Star of Bethlehem (Ornithogalum Plant): Types, How to Grow and Plant Care

It’s worth noting, that before you even consider growing this plant, it has a very vigorous habit, and in some places, it is considered invasive. It’s probably worth mentioning that quite a lot of plants we grow in our own gardens are considered invasive, such as mint. 

Once you plant it, it is nearly impossible to get rid of it. Having said that, it’s one of the most striking plants you can grow in your garden, producing plenty of bright star-shaped blooms. 

It’s always good practice to plant invasive plants into containers, as this will help limit their spread drastically, so long as the roots cannot find their way into the ground.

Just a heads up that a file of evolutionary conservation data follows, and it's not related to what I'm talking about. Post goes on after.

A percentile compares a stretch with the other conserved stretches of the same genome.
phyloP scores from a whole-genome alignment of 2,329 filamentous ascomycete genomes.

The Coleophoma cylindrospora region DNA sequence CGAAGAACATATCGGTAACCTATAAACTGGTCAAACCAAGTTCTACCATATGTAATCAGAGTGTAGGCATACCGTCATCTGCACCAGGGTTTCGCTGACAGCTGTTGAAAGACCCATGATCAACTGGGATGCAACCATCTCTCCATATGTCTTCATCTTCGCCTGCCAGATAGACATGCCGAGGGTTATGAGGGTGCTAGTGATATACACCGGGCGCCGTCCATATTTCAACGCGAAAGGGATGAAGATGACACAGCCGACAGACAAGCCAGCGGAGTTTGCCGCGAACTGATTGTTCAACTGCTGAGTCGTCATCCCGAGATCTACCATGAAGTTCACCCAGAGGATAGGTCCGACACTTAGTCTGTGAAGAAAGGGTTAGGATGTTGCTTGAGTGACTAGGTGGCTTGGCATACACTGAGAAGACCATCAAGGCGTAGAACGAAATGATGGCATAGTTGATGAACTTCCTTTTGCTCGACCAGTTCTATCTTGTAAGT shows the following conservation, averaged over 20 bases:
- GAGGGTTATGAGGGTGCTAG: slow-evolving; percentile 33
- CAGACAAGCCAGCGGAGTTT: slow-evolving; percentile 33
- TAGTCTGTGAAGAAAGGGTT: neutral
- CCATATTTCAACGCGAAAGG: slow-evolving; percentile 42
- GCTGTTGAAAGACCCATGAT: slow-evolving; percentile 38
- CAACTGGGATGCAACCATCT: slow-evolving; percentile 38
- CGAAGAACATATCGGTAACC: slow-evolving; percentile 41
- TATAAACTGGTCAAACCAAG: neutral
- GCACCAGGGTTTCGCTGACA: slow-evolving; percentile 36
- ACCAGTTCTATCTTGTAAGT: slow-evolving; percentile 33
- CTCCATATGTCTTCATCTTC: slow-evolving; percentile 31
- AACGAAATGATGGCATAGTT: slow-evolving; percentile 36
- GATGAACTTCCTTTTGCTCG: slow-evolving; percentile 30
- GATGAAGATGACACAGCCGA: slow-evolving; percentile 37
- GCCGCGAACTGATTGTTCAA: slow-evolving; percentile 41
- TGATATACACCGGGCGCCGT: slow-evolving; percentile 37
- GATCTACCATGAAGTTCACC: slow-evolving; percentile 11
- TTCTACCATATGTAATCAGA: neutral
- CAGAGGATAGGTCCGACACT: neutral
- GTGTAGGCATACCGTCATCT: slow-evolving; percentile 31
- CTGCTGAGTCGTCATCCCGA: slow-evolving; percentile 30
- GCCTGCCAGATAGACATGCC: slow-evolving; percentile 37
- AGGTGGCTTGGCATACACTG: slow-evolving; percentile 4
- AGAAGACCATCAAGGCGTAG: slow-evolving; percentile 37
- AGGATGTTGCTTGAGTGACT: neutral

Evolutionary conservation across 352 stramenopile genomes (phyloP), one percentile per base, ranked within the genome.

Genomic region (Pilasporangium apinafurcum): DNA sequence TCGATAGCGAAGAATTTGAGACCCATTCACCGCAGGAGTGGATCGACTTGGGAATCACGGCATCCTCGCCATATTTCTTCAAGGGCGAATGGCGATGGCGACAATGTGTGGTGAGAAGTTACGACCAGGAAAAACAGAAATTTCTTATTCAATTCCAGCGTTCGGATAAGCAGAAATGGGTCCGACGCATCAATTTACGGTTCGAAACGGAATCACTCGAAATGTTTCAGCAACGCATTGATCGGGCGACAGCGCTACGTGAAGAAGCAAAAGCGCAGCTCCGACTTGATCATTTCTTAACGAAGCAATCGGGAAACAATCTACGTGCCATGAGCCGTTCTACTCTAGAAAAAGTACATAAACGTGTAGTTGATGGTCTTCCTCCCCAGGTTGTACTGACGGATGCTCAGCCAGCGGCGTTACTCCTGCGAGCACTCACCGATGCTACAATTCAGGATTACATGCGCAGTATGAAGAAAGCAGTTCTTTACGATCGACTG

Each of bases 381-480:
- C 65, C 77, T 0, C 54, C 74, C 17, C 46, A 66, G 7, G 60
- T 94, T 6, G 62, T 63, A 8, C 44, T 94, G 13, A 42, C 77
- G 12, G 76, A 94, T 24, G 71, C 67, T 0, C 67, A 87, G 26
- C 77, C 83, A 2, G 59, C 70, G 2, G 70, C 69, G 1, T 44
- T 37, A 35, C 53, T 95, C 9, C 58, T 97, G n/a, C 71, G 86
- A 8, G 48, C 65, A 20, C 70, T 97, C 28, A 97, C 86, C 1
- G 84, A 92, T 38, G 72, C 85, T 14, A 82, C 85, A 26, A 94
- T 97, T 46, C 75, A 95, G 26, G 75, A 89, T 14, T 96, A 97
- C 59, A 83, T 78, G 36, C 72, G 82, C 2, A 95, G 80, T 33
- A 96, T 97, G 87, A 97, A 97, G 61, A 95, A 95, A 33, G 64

It also means that if you get sick of these beauties, you can pull them up no problem. If you plant them in borders in the ground, you’ll find them for years. 

Star of Bethlehem flowers, known as Ornithogalum, make a great contrast against any flowering plant. 

They offset both the shape and the colors of its neighboring flowers, allowing your gaze to appreciate both. 

They work especially well against contrasting colors, such as planting hellebores with dark flowers, or richly colored dianthus or dwarf irises. 

You should check with your local authority before considering planting a star of Bethlehem, as in some places you can be fined for doing so, if your area considers it invasive.

How to Grow a Star of Bethlehem Plant

Ornithogalum and star of Bethlehem refers both to the plant and the genus, which is part of the asparagus family of plants, Asparagaceae